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New study launched to boost Challenger 3

 A new study designed to look at the mental and physical stresses on a Challenger tank crew during live firing and to boost their effectiveness has been launched. 

Scientists and experts in the field have been investigating the impact of being in a Challenger 2 (CR2) tank during live firing to assess the impact it has on the crew members and to inform the future development of our new Main Battle Tank (MBT) Challenger 3 (CR3). 
The aim of the study, being held at the Army’s Castlemartin Training Area in Pembrokeshire, is to develop more effective tank crews and to cement their experience as mounted close combat experts.  
It is also hoped that the results will be used to inform the design and human factor integration in the new Challenger 3 (CR3) main battle tank. 
The investigations initially took the form of observations to understand how a tank crew works together, a unique working environment not replicated anywhere else in the British Army. 
Major Steve Bee, Officer Commanding D Squadron (The Black Pig) of the Queen’s Royal Hussars, who is supporting the study, said: “It is a golden opportunity to help to make us more effective and professional at our core role.  
“Additionally, the potential future benefits for CR3 could be invaluable in the design of the vehicle.” 
Major Bee added that the study looked at both the physical stresses as well as the cognitive load on crew members, adding: “The different crew positions require a blend of both physical and mental exertion.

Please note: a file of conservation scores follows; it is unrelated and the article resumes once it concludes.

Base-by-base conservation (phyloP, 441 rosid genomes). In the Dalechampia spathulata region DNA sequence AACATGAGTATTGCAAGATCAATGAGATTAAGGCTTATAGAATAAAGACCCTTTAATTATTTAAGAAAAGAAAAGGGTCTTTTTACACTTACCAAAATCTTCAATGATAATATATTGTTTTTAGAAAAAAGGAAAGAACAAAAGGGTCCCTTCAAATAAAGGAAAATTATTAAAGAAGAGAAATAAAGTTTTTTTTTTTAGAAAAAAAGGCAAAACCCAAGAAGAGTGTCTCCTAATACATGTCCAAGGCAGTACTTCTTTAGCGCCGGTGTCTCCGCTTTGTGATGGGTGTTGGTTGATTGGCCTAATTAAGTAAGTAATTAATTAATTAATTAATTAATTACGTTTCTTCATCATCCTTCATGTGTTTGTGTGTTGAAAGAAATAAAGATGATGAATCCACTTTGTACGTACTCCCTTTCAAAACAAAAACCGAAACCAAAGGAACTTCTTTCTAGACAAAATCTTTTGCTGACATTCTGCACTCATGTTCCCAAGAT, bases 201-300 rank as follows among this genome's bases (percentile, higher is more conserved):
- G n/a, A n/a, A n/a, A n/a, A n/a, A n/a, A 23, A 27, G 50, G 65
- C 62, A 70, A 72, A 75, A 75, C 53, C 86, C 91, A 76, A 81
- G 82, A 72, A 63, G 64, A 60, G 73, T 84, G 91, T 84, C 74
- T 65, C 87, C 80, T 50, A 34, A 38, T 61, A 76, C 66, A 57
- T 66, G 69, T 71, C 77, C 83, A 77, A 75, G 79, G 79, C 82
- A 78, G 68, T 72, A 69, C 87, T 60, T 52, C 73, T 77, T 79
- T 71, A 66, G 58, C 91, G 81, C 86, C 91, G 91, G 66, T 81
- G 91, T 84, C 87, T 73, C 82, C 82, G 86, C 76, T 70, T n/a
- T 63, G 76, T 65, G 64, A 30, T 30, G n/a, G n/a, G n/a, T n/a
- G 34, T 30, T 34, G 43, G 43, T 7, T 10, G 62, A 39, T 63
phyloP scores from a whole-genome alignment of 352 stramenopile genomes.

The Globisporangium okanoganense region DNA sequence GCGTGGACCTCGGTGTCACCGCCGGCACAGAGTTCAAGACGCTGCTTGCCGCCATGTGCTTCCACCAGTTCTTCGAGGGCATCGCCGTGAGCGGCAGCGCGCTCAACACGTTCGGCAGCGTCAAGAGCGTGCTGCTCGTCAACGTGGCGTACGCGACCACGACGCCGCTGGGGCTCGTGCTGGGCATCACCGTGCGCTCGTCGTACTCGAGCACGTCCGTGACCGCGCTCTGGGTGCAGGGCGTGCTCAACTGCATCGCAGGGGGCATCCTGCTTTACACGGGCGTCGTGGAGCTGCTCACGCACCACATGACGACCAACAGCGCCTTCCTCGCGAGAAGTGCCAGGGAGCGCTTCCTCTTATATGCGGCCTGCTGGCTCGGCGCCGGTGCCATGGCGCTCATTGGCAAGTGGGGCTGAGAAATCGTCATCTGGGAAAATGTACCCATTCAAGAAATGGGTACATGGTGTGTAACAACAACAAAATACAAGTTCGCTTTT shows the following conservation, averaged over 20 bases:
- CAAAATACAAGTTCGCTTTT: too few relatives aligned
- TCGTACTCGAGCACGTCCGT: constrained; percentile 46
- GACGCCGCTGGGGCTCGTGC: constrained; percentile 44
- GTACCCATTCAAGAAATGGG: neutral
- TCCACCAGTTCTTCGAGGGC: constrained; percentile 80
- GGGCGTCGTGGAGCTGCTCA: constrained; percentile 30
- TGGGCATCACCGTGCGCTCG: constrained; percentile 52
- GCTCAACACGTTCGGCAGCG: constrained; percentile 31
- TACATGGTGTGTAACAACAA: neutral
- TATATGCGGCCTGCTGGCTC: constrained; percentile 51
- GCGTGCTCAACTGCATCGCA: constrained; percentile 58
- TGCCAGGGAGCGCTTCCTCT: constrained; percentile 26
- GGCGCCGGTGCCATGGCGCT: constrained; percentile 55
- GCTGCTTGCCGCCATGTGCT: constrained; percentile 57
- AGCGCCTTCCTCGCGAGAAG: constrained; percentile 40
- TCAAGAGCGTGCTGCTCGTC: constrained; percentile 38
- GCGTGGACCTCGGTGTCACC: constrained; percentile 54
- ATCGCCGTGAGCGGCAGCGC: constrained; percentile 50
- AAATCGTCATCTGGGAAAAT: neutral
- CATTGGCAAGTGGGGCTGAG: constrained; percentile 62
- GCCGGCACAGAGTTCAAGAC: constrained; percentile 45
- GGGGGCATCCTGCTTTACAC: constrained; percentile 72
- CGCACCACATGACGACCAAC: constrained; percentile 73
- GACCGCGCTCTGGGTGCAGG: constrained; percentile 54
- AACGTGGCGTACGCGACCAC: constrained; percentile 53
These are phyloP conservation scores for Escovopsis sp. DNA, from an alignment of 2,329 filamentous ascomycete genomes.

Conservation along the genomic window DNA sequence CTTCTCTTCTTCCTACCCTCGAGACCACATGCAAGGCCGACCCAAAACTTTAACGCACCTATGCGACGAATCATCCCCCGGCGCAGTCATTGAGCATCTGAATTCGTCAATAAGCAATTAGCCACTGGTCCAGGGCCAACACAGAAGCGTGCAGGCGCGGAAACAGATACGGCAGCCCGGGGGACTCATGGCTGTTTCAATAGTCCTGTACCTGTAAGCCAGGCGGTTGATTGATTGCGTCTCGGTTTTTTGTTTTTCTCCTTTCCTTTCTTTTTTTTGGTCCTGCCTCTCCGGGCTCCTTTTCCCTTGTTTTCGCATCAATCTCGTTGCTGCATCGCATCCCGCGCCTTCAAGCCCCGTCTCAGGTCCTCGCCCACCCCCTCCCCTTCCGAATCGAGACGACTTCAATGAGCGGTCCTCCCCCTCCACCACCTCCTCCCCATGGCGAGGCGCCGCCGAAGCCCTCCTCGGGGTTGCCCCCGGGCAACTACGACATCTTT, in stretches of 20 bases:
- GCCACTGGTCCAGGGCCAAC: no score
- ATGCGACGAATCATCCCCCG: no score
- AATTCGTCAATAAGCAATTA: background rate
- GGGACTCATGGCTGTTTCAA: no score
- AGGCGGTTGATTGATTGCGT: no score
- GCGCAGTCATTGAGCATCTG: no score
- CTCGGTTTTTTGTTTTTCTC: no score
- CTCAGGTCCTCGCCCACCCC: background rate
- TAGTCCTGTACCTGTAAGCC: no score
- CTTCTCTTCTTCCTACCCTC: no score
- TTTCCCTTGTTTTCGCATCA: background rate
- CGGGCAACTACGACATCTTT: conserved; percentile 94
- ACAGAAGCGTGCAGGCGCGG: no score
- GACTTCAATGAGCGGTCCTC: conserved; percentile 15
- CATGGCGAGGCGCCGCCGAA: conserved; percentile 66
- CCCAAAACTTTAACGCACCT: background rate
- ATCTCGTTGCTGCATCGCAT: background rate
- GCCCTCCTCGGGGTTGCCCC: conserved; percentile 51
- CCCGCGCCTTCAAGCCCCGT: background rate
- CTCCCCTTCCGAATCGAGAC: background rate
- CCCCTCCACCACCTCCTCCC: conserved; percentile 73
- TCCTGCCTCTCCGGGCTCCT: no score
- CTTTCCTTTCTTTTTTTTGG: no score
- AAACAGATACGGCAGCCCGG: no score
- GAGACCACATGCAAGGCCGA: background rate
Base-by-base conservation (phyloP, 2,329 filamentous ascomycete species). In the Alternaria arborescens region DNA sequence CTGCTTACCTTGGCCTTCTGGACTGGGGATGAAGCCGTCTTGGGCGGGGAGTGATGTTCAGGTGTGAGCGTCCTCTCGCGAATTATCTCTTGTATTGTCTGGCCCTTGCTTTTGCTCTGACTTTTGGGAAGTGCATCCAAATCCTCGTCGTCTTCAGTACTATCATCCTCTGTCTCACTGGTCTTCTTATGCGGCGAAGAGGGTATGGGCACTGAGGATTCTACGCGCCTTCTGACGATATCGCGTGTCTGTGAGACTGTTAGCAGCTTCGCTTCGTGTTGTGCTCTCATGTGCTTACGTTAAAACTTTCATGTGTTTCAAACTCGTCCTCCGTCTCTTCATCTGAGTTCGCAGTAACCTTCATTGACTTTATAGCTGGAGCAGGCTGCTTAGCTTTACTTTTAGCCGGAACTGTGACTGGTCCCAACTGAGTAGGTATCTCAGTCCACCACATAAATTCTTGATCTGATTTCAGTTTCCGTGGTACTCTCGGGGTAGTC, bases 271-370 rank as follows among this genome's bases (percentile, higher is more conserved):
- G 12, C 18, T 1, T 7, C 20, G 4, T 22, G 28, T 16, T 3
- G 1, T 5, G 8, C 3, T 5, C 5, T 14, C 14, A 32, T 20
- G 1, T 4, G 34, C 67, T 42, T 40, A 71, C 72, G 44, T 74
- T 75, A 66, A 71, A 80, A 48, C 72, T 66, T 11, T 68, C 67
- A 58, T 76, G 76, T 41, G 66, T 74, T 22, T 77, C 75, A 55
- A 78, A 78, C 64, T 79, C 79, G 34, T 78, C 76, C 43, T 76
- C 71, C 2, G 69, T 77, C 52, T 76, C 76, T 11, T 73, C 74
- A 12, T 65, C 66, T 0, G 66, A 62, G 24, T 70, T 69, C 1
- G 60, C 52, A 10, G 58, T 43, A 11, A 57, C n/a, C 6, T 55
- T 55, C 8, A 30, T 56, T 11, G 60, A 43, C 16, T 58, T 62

“The role of a loader, for example, is much more physical than that of a commander, which is much more mentally draining. 
“The tank commander’s role, on the other hand, requires the assimilation of multiple sources of information and processing them to create synergised kinetic effects at the right time and place.” 
The fact the study was carried out during live firing, as opposed to in a simulator, was especially relevant as the crews were operating under much more realistic pressures and conditions. 
Major Bee said the initial scoping study is designed to identify any gaps in understanding and to inform future broader studies. He added: “The Army is always looking to make their training as safe as possible whilst also retaining maximum training value which makes us as lethal as possible. 
“It is hoped that the study will begin to identify areas of human factors integration (how a crew works with a vehicle) which will ensure that CR3 is as intuitive as possible. Longer term, it could be the first step in defining which Physical Employment Standards are most pertinent to an armoured crew.” 
A full squadron of 14 crews, numbering 56 soldiers, took place in the study over two days, allowing scientists to observe a total of 20 live fire exercises, each one lasting between 20 and 30 minutes. 
Three scientists participated and the investigations will culminate in workshops which are designed to inform a longer more in-depth future study.